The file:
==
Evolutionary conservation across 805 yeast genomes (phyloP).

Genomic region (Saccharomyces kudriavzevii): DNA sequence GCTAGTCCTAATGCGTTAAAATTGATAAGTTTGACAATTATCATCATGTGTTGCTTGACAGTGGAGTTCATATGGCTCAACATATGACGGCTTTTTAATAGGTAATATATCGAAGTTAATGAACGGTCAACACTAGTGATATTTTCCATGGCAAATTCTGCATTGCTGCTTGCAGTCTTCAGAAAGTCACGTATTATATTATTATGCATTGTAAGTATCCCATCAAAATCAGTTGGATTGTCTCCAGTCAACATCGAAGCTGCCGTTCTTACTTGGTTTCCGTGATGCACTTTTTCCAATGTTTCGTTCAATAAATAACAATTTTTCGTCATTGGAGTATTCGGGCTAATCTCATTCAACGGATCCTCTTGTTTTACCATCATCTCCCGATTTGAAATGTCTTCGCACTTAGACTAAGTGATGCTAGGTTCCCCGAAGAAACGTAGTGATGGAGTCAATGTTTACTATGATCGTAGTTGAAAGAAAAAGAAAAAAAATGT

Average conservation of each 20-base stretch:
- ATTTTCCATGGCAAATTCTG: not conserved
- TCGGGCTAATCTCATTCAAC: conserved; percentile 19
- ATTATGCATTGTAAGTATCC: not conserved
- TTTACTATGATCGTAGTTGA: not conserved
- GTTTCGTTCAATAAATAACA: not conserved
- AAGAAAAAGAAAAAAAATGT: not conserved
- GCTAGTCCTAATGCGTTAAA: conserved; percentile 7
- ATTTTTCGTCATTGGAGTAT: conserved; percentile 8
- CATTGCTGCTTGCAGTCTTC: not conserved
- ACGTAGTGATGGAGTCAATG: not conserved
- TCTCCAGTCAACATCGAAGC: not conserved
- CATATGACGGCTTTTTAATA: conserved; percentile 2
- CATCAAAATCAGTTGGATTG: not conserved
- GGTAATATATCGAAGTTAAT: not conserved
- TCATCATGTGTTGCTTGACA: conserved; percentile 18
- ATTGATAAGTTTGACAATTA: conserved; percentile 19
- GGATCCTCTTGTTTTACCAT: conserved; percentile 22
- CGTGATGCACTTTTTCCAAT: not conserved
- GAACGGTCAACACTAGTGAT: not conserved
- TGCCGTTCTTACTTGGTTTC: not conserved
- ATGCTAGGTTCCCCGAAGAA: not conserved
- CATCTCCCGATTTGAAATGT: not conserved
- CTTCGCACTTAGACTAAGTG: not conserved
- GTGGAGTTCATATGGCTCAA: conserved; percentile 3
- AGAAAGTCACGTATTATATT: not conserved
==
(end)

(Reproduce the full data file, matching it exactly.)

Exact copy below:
Evolutionary conservation across 805 yeast genomes (phyloP).

Genomic region (Saccharomyces kudriavzevii): DNA sequence GCTAGTCCTAATGCGTTAAAATTGATAAGTTTGACAATTATCATCATGTGTTGCTTGACAGTGGAGTTCATATGGCTCAACATATGACGGCTTTTTAATAGGTAATATATCGAAGTTAATGAACGGTCAACACTAGTGATATTTTCCATGGCAAATTCTGCATTGCTGCTTGCAGTCTTCAGAAAGTCACGTATTATATTATTATGCATTGTAAGTATCCCATCAAAATCAGTTGGATTGTCTCCAGTCAACATCGAAGCTGCCGTTCTTACTTGGTTTCCGTGATGCACTTTTTCCAATGTTTCGTTCAATAAATAACAATTTTTCGTCATTGGAGTATTCGGGCTAATCTCATTCAACGGATCCTCTTGTTTTACCATCATCTCCCGATTTGAAATGTCTTCGCACTTAGACTAAGTGATGCTAGGTTCCCCGAAGAAACGTAGTGATGGAGTCAATGTTTACTATGATCGTAGTTGAAAGAAAAAGAAAAAAAATGT

Average conservation of each 20-base stretch:
- ATTTTCCATGGCAAATTCTG: not conserved
- TCGGGCTAATCTCATTCAAC: conserved; percentile 19
- ATTATGCATTGTAAGTATCC: not conserved
- TTTACTATGATCGTAGTTGA: not conserved
- GTTTCGTTCAATAAATAACA: not conserved
- AAGAAAAAGAAAAAAAATGT: not conserved
- GCTAGTCCTAATGCGTTAAA: conserved; percentile 7
- ATTTTTCGTCATTGGAGTAT: conserved; percentile 8
- CATTGCTGCTTGCAGTCTTC: not conserved
- ACGTAGTGATGGAGTCAATG: not conserved
- TCTCCAGTCAACATCGAAGC: not conserved
- CATATGACGGCTTTTTAATA: conserved; percentile 2
- CATCAAAATCAGTTGGATTG: not conserved
- GGTAATATATCGAAGTTAAT: not conserved
- TCATCATGTGTTGCTTGACA: conserved; percentile 18
- ATTGATAAGTTTGACAATTA: conserved; percentile 19
- GGATCCTCTTGTTTTACCAT: conserved; percentile 22
- CGTGATGCACTTTTTCCAAT: not conserved
- GAACGGTCAACACTAGTGAT: not conserved
- TGCCGTTCTTACTTGGTTTC: not conserved
- ATGCTAGGTTCCCCGAAGAA: not conserved
- CATCTCCCGATTTGAAATGT: not conserved
- CTTCGCACTTAGACTAAGTG: not conserved
- GTGGAGTTCATATGGCTCAA: conserved; percentile 3
- AGAAAGTCACGTATTATATT: not conserved